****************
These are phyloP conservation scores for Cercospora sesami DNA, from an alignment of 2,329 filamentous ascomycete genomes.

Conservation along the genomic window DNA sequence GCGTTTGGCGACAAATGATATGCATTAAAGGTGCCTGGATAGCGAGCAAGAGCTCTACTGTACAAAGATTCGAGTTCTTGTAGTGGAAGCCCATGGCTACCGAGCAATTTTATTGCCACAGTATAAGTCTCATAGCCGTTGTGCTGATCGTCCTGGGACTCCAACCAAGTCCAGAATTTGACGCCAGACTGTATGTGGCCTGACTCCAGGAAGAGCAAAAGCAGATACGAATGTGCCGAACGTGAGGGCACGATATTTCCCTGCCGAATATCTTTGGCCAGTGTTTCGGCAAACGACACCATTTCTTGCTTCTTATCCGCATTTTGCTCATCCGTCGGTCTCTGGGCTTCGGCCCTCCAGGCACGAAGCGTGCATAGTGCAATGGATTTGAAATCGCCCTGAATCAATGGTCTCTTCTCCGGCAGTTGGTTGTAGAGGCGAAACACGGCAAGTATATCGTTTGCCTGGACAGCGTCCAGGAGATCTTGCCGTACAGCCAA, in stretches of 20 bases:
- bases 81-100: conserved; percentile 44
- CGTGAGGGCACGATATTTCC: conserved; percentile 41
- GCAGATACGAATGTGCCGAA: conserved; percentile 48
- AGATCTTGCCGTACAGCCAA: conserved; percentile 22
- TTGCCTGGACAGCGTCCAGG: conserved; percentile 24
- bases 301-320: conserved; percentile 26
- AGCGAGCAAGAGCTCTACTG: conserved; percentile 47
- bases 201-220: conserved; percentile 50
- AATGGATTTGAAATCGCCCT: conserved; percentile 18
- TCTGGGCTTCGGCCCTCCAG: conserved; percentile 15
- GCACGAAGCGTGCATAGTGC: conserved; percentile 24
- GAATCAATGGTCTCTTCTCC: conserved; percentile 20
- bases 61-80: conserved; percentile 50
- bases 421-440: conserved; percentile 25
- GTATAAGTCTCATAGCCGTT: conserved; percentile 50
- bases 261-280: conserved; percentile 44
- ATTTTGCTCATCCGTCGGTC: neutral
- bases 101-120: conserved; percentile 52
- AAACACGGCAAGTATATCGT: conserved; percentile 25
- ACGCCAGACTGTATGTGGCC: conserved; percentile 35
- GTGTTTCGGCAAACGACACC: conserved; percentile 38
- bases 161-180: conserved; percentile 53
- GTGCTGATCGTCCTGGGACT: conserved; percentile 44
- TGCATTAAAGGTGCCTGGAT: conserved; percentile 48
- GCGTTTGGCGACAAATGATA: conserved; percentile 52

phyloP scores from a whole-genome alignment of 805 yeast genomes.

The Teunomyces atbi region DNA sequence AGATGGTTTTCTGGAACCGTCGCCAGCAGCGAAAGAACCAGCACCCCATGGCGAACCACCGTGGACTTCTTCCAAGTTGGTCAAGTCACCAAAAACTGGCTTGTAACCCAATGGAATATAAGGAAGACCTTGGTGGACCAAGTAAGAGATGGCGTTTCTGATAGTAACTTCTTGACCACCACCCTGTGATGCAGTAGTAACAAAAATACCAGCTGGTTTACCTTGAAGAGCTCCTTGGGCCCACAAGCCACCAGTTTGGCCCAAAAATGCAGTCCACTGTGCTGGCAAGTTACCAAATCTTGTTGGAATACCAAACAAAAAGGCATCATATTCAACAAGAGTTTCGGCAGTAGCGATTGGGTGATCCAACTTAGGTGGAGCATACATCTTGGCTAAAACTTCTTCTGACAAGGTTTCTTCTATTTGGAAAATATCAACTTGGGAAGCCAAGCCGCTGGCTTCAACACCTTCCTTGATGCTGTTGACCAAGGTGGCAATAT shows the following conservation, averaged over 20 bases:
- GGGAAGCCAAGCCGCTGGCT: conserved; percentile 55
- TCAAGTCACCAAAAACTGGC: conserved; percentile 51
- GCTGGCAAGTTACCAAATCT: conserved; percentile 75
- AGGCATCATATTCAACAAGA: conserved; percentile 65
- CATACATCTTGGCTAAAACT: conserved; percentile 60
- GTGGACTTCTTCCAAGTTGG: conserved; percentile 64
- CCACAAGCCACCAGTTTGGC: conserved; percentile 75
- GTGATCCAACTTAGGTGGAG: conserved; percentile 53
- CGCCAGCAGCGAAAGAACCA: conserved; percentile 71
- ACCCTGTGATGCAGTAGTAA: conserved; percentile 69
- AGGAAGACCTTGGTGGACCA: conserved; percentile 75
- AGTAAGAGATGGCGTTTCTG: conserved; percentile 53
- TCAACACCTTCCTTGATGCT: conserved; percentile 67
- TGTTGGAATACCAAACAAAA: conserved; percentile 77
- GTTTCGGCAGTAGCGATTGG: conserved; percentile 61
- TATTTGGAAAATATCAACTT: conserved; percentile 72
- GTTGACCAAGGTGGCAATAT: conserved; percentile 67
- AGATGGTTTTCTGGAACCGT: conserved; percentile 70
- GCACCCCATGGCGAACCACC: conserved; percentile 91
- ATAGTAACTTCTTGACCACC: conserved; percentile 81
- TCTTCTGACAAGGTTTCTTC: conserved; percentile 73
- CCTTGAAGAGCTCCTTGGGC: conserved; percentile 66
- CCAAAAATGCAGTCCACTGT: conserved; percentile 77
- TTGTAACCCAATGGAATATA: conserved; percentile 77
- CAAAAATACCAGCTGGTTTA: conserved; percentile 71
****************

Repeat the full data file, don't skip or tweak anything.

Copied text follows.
These are phyloP conservation scores for Cercospora sesami DNA, from an alignment of 2,329 filamentous ascomycete genomes.

Conservation along the genomic window DNA sequence GCGTTTGGCGACAAATGATATGCATTAAAGGTGCCTGGATAGCGAGCAAGAGCTCTACTGTACAAAGATTCGAGTTCTTGTAGTGGAAGCCCATGGCTACCGAGCAATTTTATTGCCACAGTATAAGTCTCATAGCCGTTGTGCTGATCGTCCTGGGACTCCAACCAAGTCCAGAATTTGACGCCAGACTGTATGTGGCCTGACTCCAGGAAGAGCAAAAGCAGATACGAATGTGCCGAACGTGAGGGCACGATATTTCCCTGCCGAATATCTTTGGCCAGTGTTTCGGCAAACGACACCATTTCTTGCTTCTTATCCGCATTTTGCTCATCCGTCGGTCTCTGGGCTTCGGCCCTCCAGGCACGAAGCGTGCATAGTGCAATGGATTTGAAATCGCCCTGAATCAATGGTCTCTTCTCCGGCAGTTGGTTGTAGAGGCGAAACACGGCAAGTATATCGTTTGCCTGGACAGCGTCCAGGAGATCTTGCCGTACAGCCAA, in stretches of 20 bases:
- bases 81-100: conserved; percentile 44
- CGTGAGGGCACGATATTTCC: conserved; percentile 41
- GCAGATACGAATGTGCCGAA: conserved; percentile 48
- AGATCTTGCCGTACAGCCAA: conserved; percentile 22
- TTGCCTGGACAGCGTCCAGG: conserved; percentile 24
- bases 301-320: conserved; percentile 26
- AGCGAGCAAGAGCTCTACTG: conserved; percentile 47
- bases 201-220: conserved; percentile 50
- AATGGATTTGAAATCGCCCT: conserved; percentile 18
- TCTGGGCTTCGGCCCTCCAG: conserved; percentile 15
- GCACGAAGCGTGCATAGTGC: conserved; percentile 24
- GAATCAATGGTCTCTTCTCC: conserved; percentile 20
- bases 61-80: conserved; percentile 50
- bases 421-440: conserved; percentile 25
- GTATAAGTCTCATAGCCGTT: conserved; percentile 50
- bases 261-280: conserved; percentile 44
- ATTTTGCTCATCCGTCGGTC: neutral
- bases 101-120: conserved; percentile 52
- AAACACGGCAAGTATATCGT: conserved; percentile 25
- ACGCCAGACTGTATGTGGCC: conserved; percentile 35
- GTGTTTCGGCAAACGACACC: conserved; percentile 38
- bases 161-180: conserved; percentile 53
- GTGCTGATCGTCCTGGGACT: conserved; percentile 44
- TGCATTAAAGGTGCCTGGAT: conserved; percentile 48
- GCGTTTGGCGACAAATGATA: conserved; percentile 52

phyloP scores from a whole-genome alignment of 805 yeast genomes.

The Teunomyces atbi region DNA sequence AGATGGTTTTCTGGAACCGTCGCCAGCAGCGAAAGAACCAGCACCCCATGGCGAACCACCGTGGACTTCTTCCAAGTTGGTCAAGTCACCAAAAACTGGCTTGTAACCCAATGGAATATAAGGAAGACCTTGGTGGACCAAGTAAGAGATGGCGTTTCTGATAGTAACTTCTTGACCACCACCCTGTGATGCAGTAGTAACAAAAATACCAGCTGGTTTACCTTGAAGAGCTCCTTGGGCCCACAAGCCACCAGTTTGGCCCAAAAATGCAGTCCACTGTGCTGGCAAGTTACCAAATCTTGTTGGAATACCAAACAAAAAGGCATCATATTCAACAAGAGTTTCGGCAGTAGCGATTGGGTGATCCAACTTAGGTGGAGCATACATCTTGGCTAAAACTTCTTCTGACAAGGTTTCTTCTATTTGGAAAATATCAACTTGGGAAGCCAAGCCGCTGGCTTCAACACCTTCCTTGATGCTGTTGACCAAGGTGGCAATAT shows the following conservation, averaged over 20 bases:
- GGGAAGCCAAGCCGCTGGCT: conserved; percentile 55
- TCAAGTCACCAAAAACTGGC: conserved; percentile 51
- GCTGGCAAGTTACCAAATCT: conserved; percentile 75
- AGGCATCATATTCAACAAGA: conserved; percentile 65
- CATACATCTTGGCTAAAACT: conserved; percentile 60
- GTGGACTTCTTCCAAGTTGG: conserved; percentile 64
- CCACAAGCCACCAGTTTGGC: conserved; percentile 75
- GTGATCCAACTTAGGTGGAG: conserved; percentile 53
- CGCCAGCAGCGAAAGAACCA: conserved; percentile 71
- ACCCTGTGATGCAGTAGTAA: conserved; percentile 69
- AGGAAGACCTTGGTGGACCA: conserved; percentile 75
- AGTAAGAGATGGCGTTTCTG: conserved; percentile 53
- TCAACACCTTCCTTGATGCT: conserved; percentile 67
- TGTTGGAATACCAAACAAAA: conserved; percentile 77
- GTTTCGGCAGTAGCGATTGG: conserved; percentile 61
- TATTTGGAAAATATCAACTT: conserved; percentile 72
- GTTGACCAAGGTGGCAATAT: conserved; percentile 67
- AGATGGTTTTCTGGAACCGT: conserved; percentile 70
- GCACCCCATGGCGAACCACC: conserved; percentile 91
- ATAGTAACTTCTTGACCACC: conserved; percentile 81
- TCTTCTGACAAGGTTTCTTC: conserved; percentile 73
- CCTTGAAGAGCTCCTTGGGC: conserved; percentile 66
- CCAAAAATGCAGTCCACTGT: conserved; percentile 77
- TTGTAACCCAATGGAATATA: conserved; percentile 77
- CAAAAATACCAGCTGGTTTA: conserved; percentile 71